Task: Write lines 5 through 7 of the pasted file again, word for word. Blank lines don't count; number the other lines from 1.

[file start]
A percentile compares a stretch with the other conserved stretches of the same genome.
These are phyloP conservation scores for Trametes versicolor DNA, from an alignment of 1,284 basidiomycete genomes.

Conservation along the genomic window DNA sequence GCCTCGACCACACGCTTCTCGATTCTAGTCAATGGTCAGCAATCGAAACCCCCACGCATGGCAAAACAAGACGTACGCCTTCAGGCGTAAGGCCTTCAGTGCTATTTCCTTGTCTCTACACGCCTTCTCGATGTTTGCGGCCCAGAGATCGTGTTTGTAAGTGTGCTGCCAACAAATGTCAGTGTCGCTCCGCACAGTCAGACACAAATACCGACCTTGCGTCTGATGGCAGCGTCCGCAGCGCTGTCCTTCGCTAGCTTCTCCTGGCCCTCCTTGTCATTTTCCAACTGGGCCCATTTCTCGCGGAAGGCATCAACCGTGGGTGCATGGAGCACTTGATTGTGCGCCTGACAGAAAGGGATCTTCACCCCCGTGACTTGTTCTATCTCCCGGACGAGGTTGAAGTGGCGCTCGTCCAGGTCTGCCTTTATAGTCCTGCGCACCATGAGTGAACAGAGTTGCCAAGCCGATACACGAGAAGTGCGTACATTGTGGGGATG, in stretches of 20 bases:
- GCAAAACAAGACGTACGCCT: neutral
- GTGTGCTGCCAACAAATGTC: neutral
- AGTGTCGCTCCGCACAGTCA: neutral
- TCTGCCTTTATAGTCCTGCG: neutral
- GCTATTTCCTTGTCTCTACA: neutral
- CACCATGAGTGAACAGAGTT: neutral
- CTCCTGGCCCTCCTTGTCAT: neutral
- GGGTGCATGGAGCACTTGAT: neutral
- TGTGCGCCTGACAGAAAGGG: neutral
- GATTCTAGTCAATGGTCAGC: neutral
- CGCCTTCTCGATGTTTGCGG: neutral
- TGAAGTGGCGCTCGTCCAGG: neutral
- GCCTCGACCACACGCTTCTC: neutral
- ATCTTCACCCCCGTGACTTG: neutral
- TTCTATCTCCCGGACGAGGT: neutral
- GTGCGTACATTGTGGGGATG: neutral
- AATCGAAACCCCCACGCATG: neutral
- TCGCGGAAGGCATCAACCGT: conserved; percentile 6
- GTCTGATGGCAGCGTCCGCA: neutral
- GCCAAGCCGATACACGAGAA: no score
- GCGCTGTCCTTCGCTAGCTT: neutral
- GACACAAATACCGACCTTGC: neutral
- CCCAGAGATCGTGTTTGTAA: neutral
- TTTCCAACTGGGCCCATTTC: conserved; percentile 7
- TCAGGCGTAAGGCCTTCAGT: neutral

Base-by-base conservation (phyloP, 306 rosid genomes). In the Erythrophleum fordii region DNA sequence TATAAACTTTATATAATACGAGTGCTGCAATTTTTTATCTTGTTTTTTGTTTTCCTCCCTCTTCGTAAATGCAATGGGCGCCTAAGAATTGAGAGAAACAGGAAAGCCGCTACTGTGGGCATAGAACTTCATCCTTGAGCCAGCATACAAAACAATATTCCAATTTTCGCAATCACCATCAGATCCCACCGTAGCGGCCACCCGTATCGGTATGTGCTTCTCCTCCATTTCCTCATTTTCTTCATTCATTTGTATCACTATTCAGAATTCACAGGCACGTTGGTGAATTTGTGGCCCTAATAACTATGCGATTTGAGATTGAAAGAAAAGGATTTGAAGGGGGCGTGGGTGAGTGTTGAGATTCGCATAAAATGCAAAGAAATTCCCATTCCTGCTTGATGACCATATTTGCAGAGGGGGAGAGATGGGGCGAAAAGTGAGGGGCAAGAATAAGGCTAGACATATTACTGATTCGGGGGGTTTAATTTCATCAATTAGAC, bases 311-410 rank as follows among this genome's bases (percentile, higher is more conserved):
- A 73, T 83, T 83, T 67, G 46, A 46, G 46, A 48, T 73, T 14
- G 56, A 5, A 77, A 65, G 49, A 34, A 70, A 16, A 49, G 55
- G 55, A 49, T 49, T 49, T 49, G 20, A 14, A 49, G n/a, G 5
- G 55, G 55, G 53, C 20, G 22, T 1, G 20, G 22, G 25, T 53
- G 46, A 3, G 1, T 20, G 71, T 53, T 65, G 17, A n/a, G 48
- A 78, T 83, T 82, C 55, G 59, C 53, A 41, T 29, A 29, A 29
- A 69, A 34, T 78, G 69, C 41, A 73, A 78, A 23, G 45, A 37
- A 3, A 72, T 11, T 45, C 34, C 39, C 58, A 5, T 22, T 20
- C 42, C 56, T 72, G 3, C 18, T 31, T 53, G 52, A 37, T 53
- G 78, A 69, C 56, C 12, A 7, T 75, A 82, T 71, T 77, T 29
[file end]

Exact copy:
- GTGTGCTGCCAACAAATGTC: neutral
- AGTGTCGCTCCGCACAGTCA: neutral
- TCTGCCTTTATAGTCCTGCG: neutral